Issues in Community Couseling

Topics: Psychological trauma, Posttraumatic stress disorder, Psychiatry Pages: 5 (1591 words) Published: July 4, 2005
Issues in Community Crisis Counseling
Oluwakemi Amola
North Carolina Central University

Crisis counseling is a time-limited program designed to assist persons affected by trauma, return to their pre-trauma level of functioning. Crisis counselors utilize several techniques to perform these services. This paper offers a clearer understanding of the crisis counseling field and the counselors who conduct it.

In the past twenty years, crisis counseling has evolved into relatively short-term intervention with individuals and groups experiencing psychological trauma due to a traumatic experience. This type of intervention involves classic counseling goals such as: assisting people in understanding their current situation and reactions, assisting in review of options, providing emotional support, and encouraging linkage with other individuals and agencies that may assist the individual (Brock & Lewis, 2001). The aim of the assistance is to help people deal with the current situation in which they may find themselves. It draws upon the assumption that the individual is capable of resuming a productive and fulfilling life following a traumatic experience if given support, assistance, and information at a time and in a manner appropriate to his or her experience, education, developmental stage, and ethnicity (Everly & Flannerly, 1999). The object of most crisis counseling programs is to help people recognize that their emotional reactions are normal, grieve their losses, and to develop coping skills that will allow them to resume their pre-trauma level of functioning. Development of enhanced coping mechanisms and skills are the desired long-term outcomes (Everly & Flannerly, 1999). Description of Crisis Counseling

Traditionally, crisis counseling is short-term; it is usually no more than 1 to 3 months. The focus is on a single or recurrent problem that is overwhelming or traumatic. Crisis counseling provides education, guidance, and support ( (Federal Emergency, 2003). It differs from traditional mental health practices in many ways. Traditional mental health practices are primarily office based and focus on diagnosis and treatment of a mental illness. It examines content and tries to affect the baseline of personality and functioning. Traditional mental health practices also have a psychotherapeutic focus and it encourages insight into past life experiences and their influence on current problems (Slaikeu, 1990). In contrast, crisis counseling is primarily home and community based with a focus on assessment of strengths, adaptation of existing coping skills, and the development of new ones. It seeks to restore people to pre-trauma levels of functioning and accepts content at face value. Crisis counseling has a psycho-educational focus, and it strives to validate the appropriateness of reactions to a traumatic event (McCormick & Poland, 2000). There are many different definitions and descriptions of crisis counseling, regardless of the theory, there are five universal elements that a counselor can utilize to help people face and move past distressing and traumatic events in their lives. 5 Elements of Crisis Intervention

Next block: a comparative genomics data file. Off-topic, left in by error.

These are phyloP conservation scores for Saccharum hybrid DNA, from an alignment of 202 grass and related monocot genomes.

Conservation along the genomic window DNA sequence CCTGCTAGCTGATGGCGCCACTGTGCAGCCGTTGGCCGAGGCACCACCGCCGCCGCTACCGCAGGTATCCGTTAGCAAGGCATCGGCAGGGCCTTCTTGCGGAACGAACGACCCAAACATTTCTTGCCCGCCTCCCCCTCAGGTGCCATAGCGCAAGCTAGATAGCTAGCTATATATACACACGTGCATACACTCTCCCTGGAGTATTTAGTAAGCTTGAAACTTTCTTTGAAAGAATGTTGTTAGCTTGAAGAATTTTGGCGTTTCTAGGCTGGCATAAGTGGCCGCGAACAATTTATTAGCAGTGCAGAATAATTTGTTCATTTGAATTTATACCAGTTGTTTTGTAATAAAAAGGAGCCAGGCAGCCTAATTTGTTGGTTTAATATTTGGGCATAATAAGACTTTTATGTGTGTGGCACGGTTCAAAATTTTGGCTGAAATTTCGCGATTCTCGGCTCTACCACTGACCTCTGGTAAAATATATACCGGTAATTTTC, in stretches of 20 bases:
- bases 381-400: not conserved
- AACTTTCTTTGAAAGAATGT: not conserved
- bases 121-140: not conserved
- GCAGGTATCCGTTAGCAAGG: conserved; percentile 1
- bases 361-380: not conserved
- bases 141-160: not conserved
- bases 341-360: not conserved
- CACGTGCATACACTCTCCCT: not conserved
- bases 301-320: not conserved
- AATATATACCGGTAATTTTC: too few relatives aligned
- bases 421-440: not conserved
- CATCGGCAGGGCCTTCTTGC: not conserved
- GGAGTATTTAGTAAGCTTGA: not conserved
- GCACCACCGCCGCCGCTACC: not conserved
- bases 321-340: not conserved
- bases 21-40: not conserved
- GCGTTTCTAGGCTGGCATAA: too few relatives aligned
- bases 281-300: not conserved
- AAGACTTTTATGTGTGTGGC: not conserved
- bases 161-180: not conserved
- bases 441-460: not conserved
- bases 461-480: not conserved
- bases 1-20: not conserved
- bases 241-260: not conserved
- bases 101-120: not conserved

Most people have a natural ability to recover from a crisis provided they have the support, guidance, and resources they need. In most cases, a crisis involves normal reactions, to an abnormal situation (Bemak, Carpenter, & Keys, 1999).Confrontation through information and discussion may be an important part of crisis intervention (Federal Emergency, 2003).Effective crisis counseling provides information, activities, and structure that help clients recover and move past the crisis. Creating a safe place

The most important aspect of crisis counseling is to provide a space that will allow clients to express, explore, examine, and become active in ways that help insure the...

References: Allen, M., Burt, K., Carter, D., & Orsi, R. (2003). School counselors ' preparation for and participation in crisis intervention. Professional School Counseling, 23, 93-110.
Bemak, K., Carpenter, S., & Keys, S. (1999). A new role for counselors serving at youths in crisis. Counseling and Development, 76, 123-133.
Brock, S., & Lewis, S. (2001). Preparing for a Crisis [Brochure]. New York: New York Department of Mental Health.
Everly, G., & Flannerly, R. (1999). Psycho (Federal Emergency, 2003) logical trauma and Post Traumatic Stress Disorder. International Journal of Emergency Mental Health, 1, 135-140.
Federal Emergency Management Agency. (2003). Crisis counseling. In Response and Recovery (Issue Brief Number 271). Washington, DC: U.S. Government Printing Office. Retrieved June 9, 2004, from Federal Emergency Management Agency Web site:
Federal Emergency Management Agency. (2003). Disaster Response and Recovery. In B. Young (Ed.), A Handbook for Mental Health Professionals (Issue Brief Number 4741) [Electronic version]. Washington, DC: U.S. Government Printing Office.
McCormick, J., & Poland, S. (2000). Coping with crisis: A quick reference [Electronic version]. Sopris West, CO: Longmont.
New York State Office of Mental Health. (2003). Crisis counseling guide to children and families in crisis [Brochure]. Author. Retrieved June 9, 2004, from New York State Department of Mental Health Web site: http://www.omh.state.NY.US
Slaikeu, K. (1990). Crisis intervention: A handbook for practice and research (2nd ed.). Needham Heights, MA: Allyn & Bacon.
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